Aircrew receives prestigious award for hurricane rescue
Posted by LT Katie Braynard, Tuesday, March 1, 2016
UPDATE: The below post has been updated to reflect a correction made to referencing a location in the Bahamas. The second paragraph has been updated to reflect the correct name of the location, Great Inagua.
Written by Chief Petty Officer David Schuhlein
With Hurricane Joaquin bearing down, the 212-foot cargo ship Minouche and its crew of 12 was forced to abandon ship in the waters between Haiti and Cuba.
In the dark and battling hurricane conditions, their only hope of rescue that evening was the Coast Guard Air Station Clearwater on-duty air crew forward-deployed to Great Inagua, Bahamas.
When the rescue helicopter aircrew got word their assistance was needed some 40 nautical miles away, time and weather were not on their side.
Nonetheless, the rescue helicopter crew was soon airborne and headed to the last known location of the Minouche.
After abandoning ship, the Minouche 12-man crew made it safely into a life raft, but was continually battered 15-foot seas and 50-knot winds. At that moment in time, the Minouche and her crew were just 90 miles from the eye of Hurricane Joaquin, now a Category 4 hurricane.
Lt. David McCarthy, the MH-60 Jayhawk aircraft commander, Lt. John “Rick” Post, the co-pilot, Petty Officer 1st Class Ben Cournia, aviation survival technician, and Petty Officer 2nd Class Joshua Andrews, aviation maintenance technician, made up the flight crew.
After fighting thick clouds and heavy rains, they arrived on scene and began to access the situation. With their night-vision goggles and radar systems nearly useless, the crew located the raft and formulated a plan to affect the rescue.
Cournia, the rescue swimmer, was soon lowered into 15-foot seas. He quickly swam to the battered life-raft and found all 12 crew members wet and scared, but thankful to see him. Fighting the on-scene conditions over the next several hours, Andrews painstakingly lowered the rescue basket to Cournia and one by one he raised each of the first 8 crewmembers to the helicopter.
For Cournia, he realized the severity of the situation he was placed in.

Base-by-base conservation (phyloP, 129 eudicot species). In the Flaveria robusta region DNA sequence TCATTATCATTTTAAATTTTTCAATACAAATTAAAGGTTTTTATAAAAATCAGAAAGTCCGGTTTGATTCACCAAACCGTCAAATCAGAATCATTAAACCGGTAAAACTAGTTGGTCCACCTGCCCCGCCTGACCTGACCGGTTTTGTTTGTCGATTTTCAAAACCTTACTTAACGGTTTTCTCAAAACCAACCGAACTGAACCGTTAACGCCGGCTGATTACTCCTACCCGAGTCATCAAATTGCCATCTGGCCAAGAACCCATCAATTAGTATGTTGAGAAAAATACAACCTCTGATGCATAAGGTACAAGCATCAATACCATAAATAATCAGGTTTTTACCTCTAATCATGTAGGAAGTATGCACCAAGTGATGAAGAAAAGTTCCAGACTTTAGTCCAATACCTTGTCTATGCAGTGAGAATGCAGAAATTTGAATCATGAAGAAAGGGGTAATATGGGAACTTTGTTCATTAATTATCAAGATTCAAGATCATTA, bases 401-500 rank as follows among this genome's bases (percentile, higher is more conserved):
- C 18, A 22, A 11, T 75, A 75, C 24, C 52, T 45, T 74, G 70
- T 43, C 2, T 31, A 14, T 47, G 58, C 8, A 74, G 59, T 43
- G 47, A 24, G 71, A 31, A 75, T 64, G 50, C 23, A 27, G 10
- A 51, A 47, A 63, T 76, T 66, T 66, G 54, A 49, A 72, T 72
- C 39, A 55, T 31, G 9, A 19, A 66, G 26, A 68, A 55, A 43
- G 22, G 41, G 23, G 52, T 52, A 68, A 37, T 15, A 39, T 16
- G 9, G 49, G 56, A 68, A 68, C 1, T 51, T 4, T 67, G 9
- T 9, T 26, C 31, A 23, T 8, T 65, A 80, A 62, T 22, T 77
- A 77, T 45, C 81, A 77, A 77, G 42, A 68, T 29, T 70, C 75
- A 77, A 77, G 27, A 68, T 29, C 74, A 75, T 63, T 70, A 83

“I was telling myself this was for real this time – 12 lives were on the line,” said Cournia. “All our training came down to that moment.”
Low on fuel, the pilots needed to return to Great Iguana to drop off the first eight rescued crewmembers. During the approach, the crew was faced with yet another challenge: storm debris flew into the rotor system, temporarily grounding the crew.
After an inspection and clearance the crew was airborne again, flying back toward the remaining four Minouche crewmembers waiting in the life raft. After returning to the scene and hoisting just one of the remaining crewmembers, Andrews noticed a major problem. The high winds and turbulent seas had been causing excessive swinging action, causing the steel hoist cable to begin to fray. Worried about the safety of the remaining crewmembers, the crew was required to return to base and swap out their helicopter for a ready back-up.
With the third trip back to the life raft, the aircrew was able to rescue the remaining three members and return to the Bahamas – just as the sub began to rise.
For their efforts and heroics that night, all four Air Station Clearwater crewmembers were presented with the U.S. Coast Guard’s second highest award for aerial valor, the Air Medal, in a recent ceremony at the air station.
“Today we get to celebrate real live American heroes, said Capt. Richard Lorenzen, commanding officer of the Air Station at the ceremony.” A fairly junior crew that had never seen conditions like this rose to the challenge, put their training to the test, and saved 12 lives under extreme conditions.”
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